In recognition of May’s “Safe Jobs for Youth Month, the Washington Department of Labor and Industries (L&I) is reminding employers to provide safe workplaces for young workers, particularly as the summer hiring season nears.
On average, 79 young workers are injured every working day in Washington state — or about three every hour, according to L&I. Creating safe workplaces for teens includes providing adequate training, following laws that prohibit teens from operating dangerous equipment and, in general, giving them extra supervision and lots of repetition, particularly when they’re new to the job.
“Teens are eager to work and may not question a workplace situation that doesn’t seem right, so we must do all we can to create safe workplaces for them,” said Michael Silverstein, assistant director of L&I’s Division of Occupational Safety & Health.
Some of the workplace rules that cover teen workers include:
- In general, 14- and 15-year-olds may perform lighter tasks such as office work, cashiering and stocking shelves, bagging and carrying groceries, janitorial and grounds maintenance (without operating power mowers or cutters), and food service that does not involve cooking or baking duties. They are not permitted to work on a construction site.
- Work assignments for 16- and 17-year-olds can be less restrictive. Their jobs may include such things as cooking, baking, landscaping, window washing (no more than 10 feet off the ground), maintenance and repair, and certain jobs in construction.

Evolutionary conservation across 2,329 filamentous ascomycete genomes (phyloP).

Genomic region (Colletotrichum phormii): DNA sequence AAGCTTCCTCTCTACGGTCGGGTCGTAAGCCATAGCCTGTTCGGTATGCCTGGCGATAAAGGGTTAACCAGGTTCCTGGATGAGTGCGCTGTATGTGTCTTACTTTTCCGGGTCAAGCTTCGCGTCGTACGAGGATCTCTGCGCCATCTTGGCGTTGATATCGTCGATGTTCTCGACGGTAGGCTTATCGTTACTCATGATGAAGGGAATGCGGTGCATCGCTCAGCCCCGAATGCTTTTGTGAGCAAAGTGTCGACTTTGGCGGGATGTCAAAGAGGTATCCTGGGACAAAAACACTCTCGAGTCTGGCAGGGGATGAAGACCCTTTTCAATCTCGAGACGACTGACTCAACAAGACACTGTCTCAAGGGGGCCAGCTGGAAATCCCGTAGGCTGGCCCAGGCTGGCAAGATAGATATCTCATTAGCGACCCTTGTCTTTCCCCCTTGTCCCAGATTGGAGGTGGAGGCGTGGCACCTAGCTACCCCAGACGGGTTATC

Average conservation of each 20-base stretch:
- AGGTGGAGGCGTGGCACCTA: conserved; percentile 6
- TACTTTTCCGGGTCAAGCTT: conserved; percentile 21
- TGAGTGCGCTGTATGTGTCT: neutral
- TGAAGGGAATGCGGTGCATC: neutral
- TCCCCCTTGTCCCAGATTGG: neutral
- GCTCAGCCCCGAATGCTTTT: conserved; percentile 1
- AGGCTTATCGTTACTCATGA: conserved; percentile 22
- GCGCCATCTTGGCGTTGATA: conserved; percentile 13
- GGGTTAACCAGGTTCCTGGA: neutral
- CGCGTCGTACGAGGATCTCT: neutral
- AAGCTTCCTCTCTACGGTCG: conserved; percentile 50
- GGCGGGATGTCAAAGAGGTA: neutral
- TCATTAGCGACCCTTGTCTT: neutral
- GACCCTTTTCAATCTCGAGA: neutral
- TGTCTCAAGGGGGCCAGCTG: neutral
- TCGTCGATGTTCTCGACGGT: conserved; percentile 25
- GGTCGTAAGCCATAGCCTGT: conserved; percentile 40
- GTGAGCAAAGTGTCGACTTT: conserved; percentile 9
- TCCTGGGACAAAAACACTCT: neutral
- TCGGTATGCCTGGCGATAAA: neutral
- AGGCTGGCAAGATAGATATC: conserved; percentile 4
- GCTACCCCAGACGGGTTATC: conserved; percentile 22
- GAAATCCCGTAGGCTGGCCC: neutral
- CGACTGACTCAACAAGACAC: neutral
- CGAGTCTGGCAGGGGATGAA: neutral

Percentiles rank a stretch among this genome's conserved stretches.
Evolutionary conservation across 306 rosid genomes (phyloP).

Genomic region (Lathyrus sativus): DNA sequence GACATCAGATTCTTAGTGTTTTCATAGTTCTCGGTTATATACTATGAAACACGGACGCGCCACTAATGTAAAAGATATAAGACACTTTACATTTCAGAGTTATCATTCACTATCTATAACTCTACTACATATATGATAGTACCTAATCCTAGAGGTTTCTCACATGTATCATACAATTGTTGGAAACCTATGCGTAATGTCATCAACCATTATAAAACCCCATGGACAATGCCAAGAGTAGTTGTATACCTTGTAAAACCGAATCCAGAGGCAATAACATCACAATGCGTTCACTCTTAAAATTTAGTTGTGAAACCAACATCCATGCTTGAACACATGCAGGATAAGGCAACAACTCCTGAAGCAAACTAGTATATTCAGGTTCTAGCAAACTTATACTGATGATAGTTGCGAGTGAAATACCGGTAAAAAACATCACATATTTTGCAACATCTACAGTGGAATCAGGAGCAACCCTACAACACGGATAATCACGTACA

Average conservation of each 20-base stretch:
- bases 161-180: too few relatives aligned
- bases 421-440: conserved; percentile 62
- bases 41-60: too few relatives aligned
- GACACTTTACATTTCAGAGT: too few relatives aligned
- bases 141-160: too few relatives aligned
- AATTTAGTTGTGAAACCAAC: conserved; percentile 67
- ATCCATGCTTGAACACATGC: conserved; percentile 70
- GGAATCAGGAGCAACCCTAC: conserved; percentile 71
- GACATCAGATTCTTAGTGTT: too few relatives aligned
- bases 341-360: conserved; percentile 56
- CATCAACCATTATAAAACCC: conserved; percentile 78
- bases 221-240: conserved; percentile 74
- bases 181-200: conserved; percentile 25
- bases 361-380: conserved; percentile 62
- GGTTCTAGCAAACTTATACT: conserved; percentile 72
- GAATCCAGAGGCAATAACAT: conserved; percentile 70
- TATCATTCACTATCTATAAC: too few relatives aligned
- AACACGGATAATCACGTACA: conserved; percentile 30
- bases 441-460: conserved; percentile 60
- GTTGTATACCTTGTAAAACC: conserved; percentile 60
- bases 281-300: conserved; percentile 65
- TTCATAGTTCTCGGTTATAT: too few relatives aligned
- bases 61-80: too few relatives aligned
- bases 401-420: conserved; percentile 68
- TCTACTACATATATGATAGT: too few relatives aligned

- Fourteen- and 15-year-olds can work up to 40 hours a week while school is not in session; 16- and 17-year-olds can work up to 48 hours a week.
- Generally, if safety equipment other than a hard hat, eye protection or gloves is required, then it’s not an appropriate job for minors.
- All minors are prohibited from working with powered equipment such as meat slicers and forklifts, explosives, pesticides and most chemicals.
- In agricultural jobs, additional restrictions apply to minors under age 16.
- Except for minors who work on their family’s farm, child labor rules apply to those working for their family’s business.
Employers who hire teens must obtain a minor work endorsement on their master business license, as well as a parent authorization form for the job assignments and hours the teen will be working.
Silverstein noted that L&I is in the third year of a program to raise awareness among teens of the importance of workplace safety. The “Injured Young Worker Speakers Program” brings workers who were severely injured on the job as teenagers to high schools around the state. Tips can be found at www.TeenWorkers.Lni.wa.gov.
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